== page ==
(Bloomberg Gadfly) -- When investors are utterly convinced of a business’s long-term prospects, sometimes they’ll forgive a duff quarter. Unfortunately, Schaeffler AG isn’t one of those companies.
The shares tumbled 11 percent, dipping briefly below the price at which the company placed shares in a 2015 initial public offering, an event that cemented the Schaefflers' position as one of Germany's wealthiest families. Chairman Georg Schaeffler ranks 40th on Bloomberg's billionaires index, with a net worth of roughly $20 billion (though probably somewhat less after today).
You can’t blame shareholders for being skittish. Schaeffler's expertise lies in precision mechanical components but some of these could be made redundant by the rise of electric vehicles. Analysts at UBS think 50-75 percent of bearings in a conventional car will disappear in a battery vehicle.
Volkswagen, Schaeffler's biggest customer, now says electric vehicles will be up to one-quarter of total sales by 2025 and its rivals have set ambitious targets too. But that technology shift comes as VW attempts to slash costs to help stem an enormous cash outflow after the diesel emissions scandal. Meanwhile, fears that cities could ban diesel cars from the streets, has also begun to curtail diesel demand in Europe.
So far Schaeffler's top line hasn't been affected by all of this, but that's not terribly surprising: battery vehicles are still a tiny fraction of global vehicle sales. The company projects about 4.5 percent sales growth this year, treble the rate at which global car sales are expected to expand.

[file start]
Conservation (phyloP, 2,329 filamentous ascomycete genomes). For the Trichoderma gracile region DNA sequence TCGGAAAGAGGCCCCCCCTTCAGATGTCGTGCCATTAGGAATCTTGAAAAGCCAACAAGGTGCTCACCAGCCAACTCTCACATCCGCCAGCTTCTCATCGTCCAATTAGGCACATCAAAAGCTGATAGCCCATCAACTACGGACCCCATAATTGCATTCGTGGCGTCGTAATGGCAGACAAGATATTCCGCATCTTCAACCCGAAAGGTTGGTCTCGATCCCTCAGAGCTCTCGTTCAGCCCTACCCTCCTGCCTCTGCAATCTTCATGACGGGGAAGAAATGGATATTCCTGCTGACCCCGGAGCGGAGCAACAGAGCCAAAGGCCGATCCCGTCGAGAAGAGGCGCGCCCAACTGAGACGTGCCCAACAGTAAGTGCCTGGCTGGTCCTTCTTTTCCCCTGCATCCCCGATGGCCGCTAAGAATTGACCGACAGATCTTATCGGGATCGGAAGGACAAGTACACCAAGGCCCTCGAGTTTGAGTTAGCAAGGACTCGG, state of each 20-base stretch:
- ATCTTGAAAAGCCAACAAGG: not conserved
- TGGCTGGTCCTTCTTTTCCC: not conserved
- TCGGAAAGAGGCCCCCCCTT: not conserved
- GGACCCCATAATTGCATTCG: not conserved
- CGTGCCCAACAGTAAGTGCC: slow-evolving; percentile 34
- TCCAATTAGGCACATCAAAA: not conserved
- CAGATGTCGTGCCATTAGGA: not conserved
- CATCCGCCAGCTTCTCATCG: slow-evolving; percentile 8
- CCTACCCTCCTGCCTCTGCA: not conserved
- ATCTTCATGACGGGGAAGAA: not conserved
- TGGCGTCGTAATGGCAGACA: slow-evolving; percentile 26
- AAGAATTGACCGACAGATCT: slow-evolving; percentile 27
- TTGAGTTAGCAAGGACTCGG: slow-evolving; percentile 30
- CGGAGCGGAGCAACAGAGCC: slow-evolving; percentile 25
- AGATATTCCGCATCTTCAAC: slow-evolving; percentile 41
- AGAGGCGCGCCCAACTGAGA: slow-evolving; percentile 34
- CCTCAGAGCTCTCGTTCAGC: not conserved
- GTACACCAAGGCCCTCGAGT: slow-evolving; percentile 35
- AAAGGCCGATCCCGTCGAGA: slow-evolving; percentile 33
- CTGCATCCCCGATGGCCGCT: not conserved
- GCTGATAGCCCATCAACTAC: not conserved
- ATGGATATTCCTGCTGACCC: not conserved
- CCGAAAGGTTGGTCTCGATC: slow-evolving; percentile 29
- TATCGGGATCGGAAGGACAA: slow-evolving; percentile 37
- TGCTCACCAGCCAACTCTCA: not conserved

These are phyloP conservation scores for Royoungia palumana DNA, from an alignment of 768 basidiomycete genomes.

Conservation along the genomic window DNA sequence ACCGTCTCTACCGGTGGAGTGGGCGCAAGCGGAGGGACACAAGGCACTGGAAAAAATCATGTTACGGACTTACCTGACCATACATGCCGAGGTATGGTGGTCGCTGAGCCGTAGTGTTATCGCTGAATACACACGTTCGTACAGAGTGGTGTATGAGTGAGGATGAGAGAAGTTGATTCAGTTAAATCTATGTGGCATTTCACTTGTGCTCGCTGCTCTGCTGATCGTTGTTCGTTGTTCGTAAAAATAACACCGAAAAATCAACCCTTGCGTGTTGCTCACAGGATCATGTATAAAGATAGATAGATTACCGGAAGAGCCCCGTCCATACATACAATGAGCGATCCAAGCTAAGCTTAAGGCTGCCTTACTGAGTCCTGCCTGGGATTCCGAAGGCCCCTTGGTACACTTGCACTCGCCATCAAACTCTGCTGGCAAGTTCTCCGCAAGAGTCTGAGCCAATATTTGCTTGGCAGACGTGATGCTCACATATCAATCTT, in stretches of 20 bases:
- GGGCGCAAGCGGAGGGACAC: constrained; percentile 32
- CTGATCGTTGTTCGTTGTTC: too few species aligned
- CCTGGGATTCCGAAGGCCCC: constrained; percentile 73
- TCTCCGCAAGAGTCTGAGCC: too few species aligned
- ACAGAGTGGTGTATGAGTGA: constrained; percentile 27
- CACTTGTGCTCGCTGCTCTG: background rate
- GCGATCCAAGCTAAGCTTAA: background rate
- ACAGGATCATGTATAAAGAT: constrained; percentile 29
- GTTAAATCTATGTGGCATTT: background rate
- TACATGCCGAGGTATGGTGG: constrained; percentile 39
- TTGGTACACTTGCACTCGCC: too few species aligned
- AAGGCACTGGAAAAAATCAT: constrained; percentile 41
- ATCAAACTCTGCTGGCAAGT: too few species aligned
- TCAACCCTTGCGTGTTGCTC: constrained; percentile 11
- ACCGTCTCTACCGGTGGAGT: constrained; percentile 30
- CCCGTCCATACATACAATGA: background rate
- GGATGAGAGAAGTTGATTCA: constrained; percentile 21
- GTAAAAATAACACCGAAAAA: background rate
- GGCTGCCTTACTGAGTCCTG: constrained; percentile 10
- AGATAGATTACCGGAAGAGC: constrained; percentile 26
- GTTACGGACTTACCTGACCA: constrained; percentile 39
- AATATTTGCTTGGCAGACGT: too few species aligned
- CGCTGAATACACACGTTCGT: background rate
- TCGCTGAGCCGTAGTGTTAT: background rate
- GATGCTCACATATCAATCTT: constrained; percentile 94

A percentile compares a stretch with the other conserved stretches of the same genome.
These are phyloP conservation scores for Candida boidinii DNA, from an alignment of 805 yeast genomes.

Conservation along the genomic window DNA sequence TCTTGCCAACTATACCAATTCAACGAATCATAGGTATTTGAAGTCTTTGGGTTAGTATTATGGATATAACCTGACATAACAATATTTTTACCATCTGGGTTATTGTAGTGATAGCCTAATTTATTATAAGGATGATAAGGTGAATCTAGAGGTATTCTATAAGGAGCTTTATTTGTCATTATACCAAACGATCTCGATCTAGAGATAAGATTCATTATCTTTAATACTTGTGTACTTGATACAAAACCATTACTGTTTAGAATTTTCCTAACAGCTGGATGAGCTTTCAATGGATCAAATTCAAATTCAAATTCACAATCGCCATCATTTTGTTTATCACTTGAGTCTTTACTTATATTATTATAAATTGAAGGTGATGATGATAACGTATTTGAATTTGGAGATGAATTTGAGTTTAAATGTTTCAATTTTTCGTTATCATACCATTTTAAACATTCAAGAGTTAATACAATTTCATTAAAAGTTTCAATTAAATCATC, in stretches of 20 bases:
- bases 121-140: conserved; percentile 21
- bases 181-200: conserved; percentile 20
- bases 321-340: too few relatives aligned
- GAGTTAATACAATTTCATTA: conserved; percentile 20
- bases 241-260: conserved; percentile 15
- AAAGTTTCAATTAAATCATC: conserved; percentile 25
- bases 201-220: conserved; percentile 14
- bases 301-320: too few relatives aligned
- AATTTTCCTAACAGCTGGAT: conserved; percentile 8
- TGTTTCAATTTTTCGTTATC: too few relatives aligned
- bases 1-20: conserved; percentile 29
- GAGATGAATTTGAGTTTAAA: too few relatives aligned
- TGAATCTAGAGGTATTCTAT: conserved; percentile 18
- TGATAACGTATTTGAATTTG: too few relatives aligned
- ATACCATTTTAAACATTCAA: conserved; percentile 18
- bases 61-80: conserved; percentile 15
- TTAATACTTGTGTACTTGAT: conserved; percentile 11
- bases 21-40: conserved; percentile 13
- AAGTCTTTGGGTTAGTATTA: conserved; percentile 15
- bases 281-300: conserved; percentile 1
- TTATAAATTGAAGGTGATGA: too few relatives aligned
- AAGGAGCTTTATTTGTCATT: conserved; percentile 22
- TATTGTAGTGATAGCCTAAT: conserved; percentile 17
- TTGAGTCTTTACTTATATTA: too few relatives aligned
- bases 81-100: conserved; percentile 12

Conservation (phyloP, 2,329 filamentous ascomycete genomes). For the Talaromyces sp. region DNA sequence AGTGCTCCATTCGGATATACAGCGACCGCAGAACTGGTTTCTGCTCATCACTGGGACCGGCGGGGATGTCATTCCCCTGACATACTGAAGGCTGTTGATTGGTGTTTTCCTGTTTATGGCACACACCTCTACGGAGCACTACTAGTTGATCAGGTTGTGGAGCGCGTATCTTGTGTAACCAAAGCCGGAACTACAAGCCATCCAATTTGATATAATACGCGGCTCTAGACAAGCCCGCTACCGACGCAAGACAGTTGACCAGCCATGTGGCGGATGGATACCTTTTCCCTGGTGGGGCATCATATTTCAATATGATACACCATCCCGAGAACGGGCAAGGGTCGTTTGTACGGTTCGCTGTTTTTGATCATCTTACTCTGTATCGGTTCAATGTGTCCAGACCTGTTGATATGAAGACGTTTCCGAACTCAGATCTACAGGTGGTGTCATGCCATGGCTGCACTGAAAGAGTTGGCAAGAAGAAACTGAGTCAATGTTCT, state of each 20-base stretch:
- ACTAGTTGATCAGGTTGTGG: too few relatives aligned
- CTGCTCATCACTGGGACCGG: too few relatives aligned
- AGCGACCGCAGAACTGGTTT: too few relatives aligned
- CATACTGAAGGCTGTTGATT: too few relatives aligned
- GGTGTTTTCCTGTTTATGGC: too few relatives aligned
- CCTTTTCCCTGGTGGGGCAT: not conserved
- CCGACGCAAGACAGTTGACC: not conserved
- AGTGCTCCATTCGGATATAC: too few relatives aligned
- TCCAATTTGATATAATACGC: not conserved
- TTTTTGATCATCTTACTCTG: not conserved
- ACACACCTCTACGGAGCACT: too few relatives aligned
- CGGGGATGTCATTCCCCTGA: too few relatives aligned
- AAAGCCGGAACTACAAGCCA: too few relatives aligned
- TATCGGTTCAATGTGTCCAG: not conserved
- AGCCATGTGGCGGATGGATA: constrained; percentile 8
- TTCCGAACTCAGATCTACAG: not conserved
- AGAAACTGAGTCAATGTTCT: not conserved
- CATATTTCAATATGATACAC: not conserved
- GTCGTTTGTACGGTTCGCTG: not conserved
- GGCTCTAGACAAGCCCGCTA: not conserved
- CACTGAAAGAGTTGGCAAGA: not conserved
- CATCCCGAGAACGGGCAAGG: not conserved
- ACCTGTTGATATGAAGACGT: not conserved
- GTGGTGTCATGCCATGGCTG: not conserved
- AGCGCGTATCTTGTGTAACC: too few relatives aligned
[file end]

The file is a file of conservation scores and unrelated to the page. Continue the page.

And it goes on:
Nor is Schaeffler oblivious to the tech threats. It's investing heavily to boost sales of technology for hybrid and electric vehicles -- it makes electric axles and wheel hub drives, for example. In theory this should let it boost the amount of technology it contributes to each car. That's especially true for hybrid cars because these combine elements of electric and combustion engine tech. Yet in the short term those investments depress profit. R&D expenses will probably be about 6.5 percent of sales this year.
Higher costs seem pretty certain but success less so. This is a very competitive field and, until proven otherwise, investors are inclined to think that Schaeffler's fat profit could be endangered. Following Tuesday's plunge, the stock trades on less than 8 times estimated earnings, whereas electric component specialist Valeo fetches 14 times. (I wrote about Valeo here).
Schaeffler’s predicament isn’t unique, of course. The entire industry is struggling to balance the needs of today (more efficient combustion engines) with the demands of tomorrow (electric). It’s fiendishly difficult to get right, not least because carmakers keep changing their minds about which tech will win out.
With those doubts in mind, it's natural for investors to care about short-term targets being missed.
This column does not necessarily reflect the opinion of Bloomberg LP and its owners.
Chris Bryant is a Bloomberg Gadfly columnist covering industrial companies. He previously worked for the Financial Times.